She helped a local non-profit get backpacks funded for homeless youth with a $10,000 grant. Funny enough, a volunteer from that non-profit, also took our grant writing class, Grant Writing: From Start to Funded. She discovered that she didn’t want to become a grant writer, but she was now knowledgeable enough about grant writing to hire a grant writer intelligently.
That story is a demonstration of the power of the virtual community we have within the course. Powerful connections are made, whether that’s answering a quick question or finding someone to collaborate with.
Four months from zero to hundred is inspiring and possible for anyone. We hope Katie’s story inspires you to see the possibilities in your own career and life.
Grant Writing Unicorn Award 🦄
Continuously impressed by Katie’s work, we took her to dinner to give her a grant writing unicorn award! We found a porcelain unicorn at a thrift store and decorated her in stickers. (Watch the fantastic video of Katie unwrapping her gift at the top of this page.)
If you are curious about becoming a grant writing unicorn like Katie, check out our free grant writing class on the 7-steps to write winning grants.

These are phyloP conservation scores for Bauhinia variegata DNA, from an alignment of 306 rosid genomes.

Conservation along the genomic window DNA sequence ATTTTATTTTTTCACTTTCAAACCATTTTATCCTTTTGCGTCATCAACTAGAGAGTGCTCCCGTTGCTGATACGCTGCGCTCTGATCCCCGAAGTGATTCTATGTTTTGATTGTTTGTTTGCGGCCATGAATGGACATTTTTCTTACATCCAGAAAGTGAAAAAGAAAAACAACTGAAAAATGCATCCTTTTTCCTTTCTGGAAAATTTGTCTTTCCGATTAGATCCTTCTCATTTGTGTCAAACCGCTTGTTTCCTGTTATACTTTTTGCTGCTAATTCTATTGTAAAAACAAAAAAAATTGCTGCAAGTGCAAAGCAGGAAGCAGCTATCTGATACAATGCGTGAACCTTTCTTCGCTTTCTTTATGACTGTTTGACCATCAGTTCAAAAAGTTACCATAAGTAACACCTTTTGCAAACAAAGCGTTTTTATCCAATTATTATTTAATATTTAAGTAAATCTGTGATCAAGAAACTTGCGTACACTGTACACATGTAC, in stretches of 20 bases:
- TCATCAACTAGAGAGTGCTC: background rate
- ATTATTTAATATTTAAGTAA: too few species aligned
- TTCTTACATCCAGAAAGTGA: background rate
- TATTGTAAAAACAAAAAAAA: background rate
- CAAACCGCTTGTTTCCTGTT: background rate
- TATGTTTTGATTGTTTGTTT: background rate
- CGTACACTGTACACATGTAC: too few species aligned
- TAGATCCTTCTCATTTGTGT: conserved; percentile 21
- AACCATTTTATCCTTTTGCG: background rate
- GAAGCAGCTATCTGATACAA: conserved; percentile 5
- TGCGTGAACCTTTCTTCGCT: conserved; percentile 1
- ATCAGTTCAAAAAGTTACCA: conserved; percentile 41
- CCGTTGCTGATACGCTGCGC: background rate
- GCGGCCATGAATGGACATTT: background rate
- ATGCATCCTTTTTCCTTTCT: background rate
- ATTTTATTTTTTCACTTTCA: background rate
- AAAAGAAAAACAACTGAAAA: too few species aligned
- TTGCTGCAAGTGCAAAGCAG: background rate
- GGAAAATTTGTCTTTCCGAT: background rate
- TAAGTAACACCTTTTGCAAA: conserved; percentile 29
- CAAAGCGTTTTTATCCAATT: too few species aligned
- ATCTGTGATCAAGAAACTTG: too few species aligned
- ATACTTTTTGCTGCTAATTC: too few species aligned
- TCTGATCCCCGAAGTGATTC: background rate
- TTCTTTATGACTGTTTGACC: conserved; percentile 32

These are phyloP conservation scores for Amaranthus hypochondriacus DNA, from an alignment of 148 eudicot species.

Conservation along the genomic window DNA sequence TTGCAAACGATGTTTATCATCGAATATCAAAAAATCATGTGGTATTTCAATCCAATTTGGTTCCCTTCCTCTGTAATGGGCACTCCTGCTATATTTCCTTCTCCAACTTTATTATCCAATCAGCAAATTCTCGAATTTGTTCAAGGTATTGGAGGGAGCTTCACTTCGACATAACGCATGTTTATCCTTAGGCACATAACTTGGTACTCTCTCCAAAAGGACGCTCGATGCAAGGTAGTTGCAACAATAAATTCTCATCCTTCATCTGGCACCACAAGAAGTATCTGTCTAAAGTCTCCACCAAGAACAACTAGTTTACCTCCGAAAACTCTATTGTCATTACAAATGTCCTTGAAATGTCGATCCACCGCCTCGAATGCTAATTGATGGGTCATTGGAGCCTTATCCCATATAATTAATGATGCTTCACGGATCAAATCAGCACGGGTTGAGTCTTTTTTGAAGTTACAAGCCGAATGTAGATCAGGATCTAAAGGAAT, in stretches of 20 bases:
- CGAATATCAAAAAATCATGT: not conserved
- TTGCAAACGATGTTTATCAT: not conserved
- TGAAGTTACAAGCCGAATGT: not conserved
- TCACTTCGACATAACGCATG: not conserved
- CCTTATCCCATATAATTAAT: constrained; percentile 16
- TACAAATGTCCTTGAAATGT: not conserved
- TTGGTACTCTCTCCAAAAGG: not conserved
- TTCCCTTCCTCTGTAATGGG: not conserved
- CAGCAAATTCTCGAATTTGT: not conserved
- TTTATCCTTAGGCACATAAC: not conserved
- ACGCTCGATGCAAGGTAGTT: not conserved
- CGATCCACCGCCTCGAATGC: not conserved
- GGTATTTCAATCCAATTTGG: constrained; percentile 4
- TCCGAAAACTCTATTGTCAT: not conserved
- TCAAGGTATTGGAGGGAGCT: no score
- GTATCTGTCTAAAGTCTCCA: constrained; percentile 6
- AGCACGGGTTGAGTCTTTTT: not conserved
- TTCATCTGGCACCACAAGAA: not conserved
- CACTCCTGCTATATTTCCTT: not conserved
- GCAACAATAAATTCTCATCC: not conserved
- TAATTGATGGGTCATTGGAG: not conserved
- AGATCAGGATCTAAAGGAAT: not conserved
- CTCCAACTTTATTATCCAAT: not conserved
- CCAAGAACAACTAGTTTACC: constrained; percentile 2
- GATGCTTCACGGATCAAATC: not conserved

Free Grant Writing Class
Take the first step. Learn our 7-step approach to writing winning grants.Access Free Class
When asked what Katie is most proud of, she said:
"Honestly, that I did it. My life a year ago, two years ago, I would have never thought that I would be here or that anyone would trust me to do it. It felt really good that the people who work with me, in fact the woman that did the prior applications, was my probation officer for a short period in time. It’s very awesome that these people show trust in me."
When asked what advice Katie would offer other grant writers, she said, "There are a lot of organizations that have resources, but they are not necessarily connecting well to those that need it... I encourage people to form a coalition or team that can work seamlessly and make those connections."
And to wrap it up, she says, “I actually have decided that I just want to be a grant writer. You get to learn all kinds of stuff!”
Katie, you are definitely a grant writer! Feel free to share any shout outs to Katie in the comments section below and we will share them with her.